On October 21, 2004, then Lt. Governor Pat Quinn held a commemorative service at the Veterans Musuem in honor of my cousin, Milton Lee Olive, III. Mayor Richard M. Daley also held a beautiful commemorative service at the Bronzeville Military Academy and just before he retired, May Daley held a ceremony at Olive Park where back in the 1960’s his father, the late Mayor Richard J. Daley named the lakefront park after Skipper. Pfc. Milton Lee Olive III, then 18, was born in the Englewood community. He was the only child born to Clara and Milton B. Olive II. Her son was a breach baby, and Clara died while giving birth to “Skipper” as young Olive was nicknamed by my grandmother, Zelphia Wareagle Spencer. Born on November 7, 1946 in an unusal manner, ironically, Skipper chose to die Oct. 22, 1965 during a search and destroy mission in the vicinity of Phu Cuong, Republic of Vietnam—a long way from his Englewood home. On that fateful day, Olive spotted a live grenade and reportedly shouted “Get Away! Grenade,” and without hesitation, he grabbed the device, placed it on his stomach and allowed it to explode saving the lives of four comrades.

Milton Lee Olive, III, nicknamed "Skipper," and my grandfather, Jacob Augustus Spencer pose for picture. Like his father, Skipper was a professional photographer even at a young age. My uncle was also a supervisor with the City of Chicago's Department of Human Services.

Milton Lee Olive, III, nicknamed "Skipper," and my grandfather, Jacob Augustus Spencer pose for picture. Like his father, Skipper was a professional photographer even at a young age. My uncle was also a supervisor with the City of Chicago's Department of Human Services.

Skipper when he was a student at Copernicus Elementary School in the Englewood community.

Skipper when he was a student at Copernicus Elementary School in the Englewood community.

U.S. Army paratrooper Milton Lee Olive, III before his initial injury when he earned a Purple Heart. Upon his death a year later, he was awarded a second Purple Heart and he was the first African American to have earned a Congressional Medal of Honor during the Vietnam War.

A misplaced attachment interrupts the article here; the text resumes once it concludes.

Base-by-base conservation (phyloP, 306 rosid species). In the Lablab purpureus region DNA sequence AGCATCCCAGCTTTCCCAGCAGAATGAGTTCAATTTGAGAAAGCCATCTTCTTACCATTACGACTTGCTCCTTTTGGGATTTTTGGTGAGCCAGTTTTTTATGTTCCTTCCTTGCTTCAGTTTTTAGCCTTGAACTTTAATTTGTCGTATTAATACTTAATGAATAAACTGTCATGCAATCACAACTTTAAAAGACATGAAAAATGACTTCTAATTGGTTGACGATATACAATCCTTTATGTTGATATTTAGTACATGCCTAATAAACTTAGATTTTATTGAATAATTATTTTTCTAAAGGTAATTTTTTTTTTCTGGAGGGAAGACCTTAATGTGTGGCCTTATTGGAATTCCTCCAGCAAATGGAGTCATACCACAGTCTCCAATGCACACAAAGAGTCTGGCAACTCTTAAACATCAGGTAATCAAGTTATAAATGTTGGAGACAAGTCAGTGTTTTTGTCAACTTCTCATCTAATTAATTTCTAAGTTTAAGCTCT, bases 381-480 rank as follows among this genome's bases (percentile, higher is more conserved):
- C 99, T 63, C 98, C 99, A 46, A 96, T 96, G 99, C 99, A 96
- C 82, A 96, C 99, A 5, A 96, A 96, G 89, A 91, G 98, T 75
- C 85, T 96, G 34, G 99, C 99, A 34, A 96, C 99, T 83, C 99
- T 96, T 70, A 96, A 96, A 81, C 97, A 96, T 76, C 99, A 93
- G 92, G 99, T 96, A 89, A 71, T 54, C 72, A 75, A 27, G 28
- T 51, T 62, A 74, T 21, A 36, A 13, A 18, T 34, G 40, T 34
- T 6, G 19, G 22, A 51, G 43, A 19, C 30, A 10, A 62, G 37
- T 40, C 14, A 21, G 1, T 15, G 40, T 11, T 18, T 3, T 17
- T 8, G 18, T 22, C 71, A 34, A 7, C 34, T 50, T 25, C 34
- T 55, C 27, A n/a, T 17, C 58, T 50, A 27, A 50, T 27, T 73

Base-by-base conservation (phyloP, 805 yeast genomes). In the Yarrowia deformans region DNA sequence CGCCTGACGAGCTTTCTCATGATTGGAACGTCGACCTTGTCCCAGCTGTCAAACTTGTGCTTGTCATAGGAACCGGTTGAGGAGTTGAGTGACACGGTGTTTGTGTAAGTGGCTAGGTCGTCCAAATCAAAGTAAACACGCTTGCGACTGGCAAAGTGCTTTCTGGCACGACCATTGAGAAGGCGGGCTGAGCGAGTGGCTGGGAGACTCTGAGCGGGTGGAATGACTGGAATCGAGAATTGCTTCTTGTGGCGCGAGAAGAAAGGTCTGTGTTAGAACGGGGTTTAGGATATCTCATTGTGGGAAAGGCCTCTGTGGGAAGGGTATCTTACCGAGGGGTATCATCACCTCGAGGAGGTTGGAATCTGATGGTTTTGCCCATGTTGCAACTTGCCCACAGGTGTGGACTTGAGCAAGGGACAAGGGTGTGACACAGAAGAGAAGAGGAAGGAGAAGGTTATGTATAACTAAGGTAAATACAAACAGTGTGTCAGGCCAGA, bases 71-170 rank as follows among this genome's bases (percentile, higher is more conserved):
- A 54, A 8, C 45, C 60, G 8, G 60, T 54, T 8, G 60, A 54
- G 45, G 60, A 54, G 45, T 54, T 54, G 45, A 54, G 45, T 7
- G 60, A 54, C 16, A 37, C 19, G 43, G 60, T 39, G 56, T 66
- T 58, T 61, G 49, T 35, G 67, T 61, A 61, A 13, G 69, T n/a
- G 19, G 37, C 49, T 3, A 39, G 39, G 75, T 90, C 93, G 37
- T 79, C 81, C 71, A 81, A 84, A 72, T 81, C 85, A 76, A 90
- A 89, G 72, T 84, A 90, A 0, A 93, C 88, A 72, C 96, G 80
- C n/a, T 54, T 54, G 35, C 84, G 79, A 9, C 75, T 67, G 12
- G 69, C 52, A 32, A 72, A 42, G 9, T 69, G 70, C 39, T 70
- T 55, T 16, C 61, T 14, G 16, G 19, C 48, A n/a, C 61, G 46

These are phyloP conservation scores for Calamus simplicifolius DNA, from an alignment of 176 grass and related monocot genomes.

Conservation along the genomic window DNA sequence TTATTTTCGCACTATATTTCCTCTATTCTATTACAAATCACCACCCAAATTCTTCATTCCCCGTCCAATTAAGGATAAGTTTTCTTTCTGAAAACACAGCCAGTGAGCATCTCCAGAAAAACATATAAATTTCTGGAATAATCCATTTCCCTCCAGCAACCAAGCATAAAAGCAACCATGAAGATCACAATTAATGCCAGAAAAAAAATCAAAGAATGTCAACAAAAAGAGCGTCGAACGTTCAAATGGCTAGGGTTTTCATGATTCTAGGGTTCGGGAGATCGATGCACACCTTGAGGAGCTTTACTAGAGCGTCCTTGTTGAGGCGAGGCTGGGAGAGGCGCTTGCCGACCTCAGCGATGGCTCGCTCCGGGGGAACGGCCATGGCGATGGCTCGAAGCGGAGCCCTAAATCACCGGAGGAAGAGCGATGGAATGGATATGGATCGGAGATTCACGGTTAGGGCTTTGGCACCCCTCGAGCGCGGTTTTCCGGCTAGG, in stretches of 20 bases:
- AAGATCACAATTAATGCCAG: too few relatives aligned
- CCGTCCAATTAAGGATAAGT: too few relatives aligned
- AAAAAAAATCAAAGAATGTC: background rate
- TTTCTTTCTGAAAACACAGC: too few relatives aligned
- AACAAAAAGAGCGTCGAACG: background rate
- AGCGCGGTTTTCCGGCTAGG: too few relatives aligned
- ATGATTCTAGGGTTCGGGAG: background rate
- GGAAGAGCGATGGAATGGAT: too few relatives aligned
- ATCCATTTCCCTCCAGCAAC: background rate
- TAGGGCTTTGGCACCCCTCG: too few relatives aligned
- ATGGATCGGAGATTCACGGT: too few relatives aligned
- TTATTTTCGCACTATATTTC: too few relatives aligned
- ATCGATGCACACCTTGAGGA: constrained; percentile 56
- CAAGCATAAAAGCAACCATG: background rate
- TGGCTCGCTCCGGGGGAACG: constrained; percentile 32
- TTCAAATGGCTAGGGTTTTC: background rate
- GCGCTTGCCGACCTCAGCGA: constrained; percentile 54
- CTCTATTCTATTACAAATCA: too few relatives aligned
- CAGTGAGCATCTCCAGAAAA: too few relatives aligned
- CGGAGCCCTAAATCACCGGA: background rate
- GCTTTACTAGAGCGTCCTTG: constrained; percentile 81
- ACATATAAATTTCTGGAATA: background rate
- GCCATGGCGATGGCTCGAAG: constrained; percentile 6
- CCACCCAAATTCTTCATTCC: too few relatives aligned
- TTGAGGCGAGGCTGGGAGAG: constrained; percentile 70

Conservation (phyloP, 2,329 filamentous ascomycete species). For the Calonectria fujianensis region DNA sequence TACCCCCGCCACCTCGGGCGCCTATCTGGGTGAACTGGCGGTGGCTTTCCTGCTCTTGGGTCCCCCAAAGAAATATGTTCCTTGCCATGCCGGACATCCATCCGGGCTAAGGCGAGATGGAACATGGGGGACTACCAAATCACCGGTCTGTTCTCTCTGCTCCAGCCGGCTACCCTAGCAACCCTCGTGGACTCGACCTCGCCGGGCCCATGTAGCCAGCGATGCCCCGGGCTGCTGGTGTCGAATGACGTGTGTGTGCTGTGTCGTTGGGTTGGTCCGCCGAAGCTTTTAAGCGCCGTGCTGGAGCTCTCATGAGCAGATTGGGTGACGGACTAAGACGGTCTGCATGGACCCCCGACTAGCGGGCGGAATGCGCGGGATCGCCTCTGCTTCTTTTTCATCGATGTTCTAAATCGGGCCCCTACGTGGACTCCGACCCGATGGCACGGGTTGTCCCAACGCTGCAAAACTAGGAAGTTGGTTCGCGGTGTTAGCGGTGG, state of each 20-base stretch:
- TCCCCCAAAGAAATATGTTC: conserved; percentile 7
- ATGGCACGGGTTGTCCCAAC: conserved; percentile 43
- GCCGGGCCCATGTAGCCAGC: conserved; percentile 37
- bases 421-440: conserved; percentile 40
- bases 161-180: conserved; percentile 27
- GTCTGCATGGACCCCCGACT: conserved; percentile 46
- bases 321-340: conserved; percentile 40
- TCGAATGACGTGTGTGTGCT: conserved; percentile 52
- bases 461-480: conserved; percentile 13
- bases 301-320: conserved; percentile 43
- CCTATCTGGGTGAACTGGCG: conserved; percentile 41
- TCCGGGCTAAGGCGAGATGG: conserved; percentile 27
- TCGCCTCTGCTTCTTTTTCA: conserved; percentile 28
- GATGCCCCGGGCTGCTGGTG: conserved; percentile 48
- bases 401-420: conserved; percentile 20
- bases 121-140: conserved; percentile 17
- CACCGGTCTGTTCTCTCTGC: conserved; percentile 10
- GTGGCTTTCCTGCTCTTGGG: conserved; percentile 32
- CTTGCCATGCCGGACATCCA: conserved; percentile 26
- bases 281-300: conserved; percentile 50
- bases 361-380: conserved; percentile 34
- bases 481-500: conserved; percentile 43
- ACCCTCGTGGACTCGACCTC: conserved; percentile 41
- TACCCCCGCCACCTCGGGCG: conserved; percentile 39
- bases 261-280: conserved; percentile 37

U.S. Army paratrooper Milton Lee Olive, III before his initial injury when he earned a Purple Heart. Upon his death a year later, he was awarded a second Purple Heart and he was the first African American to have earned a Congressional Medal of Honor during the Vietnam War.

Skipper in helmet

Skipper in helmet

A proud Milton Lee Olive, III in uniform. He was home visiting my grandparents who lived in Englewood. When his peers were out partying, Skipper was home sitting on the couch watching TV with my grandmother. He never cursed, never dated, didn't drink and loved to read his bible even when he was in Vietnam, according to the survivors I have interviewed over the years.

A proud Milton Lee Olive, III in uniform. He was home visiting my grandparents who lived in Englewood. When his peers were out partying, Skipper was home sitting on the couch watching TV with my grandmother. He never cursed, never dated, didn't drink and loved to read his bible even when he was in Vietnam, according to the survivors I have interviewed over the years.

After Skipper's death, the late Mayor Richard J. Daley named a park located a 500 North Lake Shore Drive after Skipper. His father, Milton B. Olive, II, and his wife (Skipper stepmother), Antoinette Olive, were present.

After Skipper's death, the late Mayor Richard J. Daley named a park located a 500 North Lake Shore Drive after Skipper. His father, Milton B. Olive, II, and his wife (Skipper stepmother), Antoinette Olive, were present.

Retired Mayor Richard M. Daley held a tribute at Olive Park honoring my cousin, Milton Lee "Skipper" Olive, III, the first African American to have received a Congressional Medal of Honor during the Vietnam war.

Retired Mayor Richard M. Daley held a tribute at Olive Park honoring my cousin, Milton Lee "Skipper" Olive, III, the first African American to have received a Congressional Medal of Honor during the Vietnam war.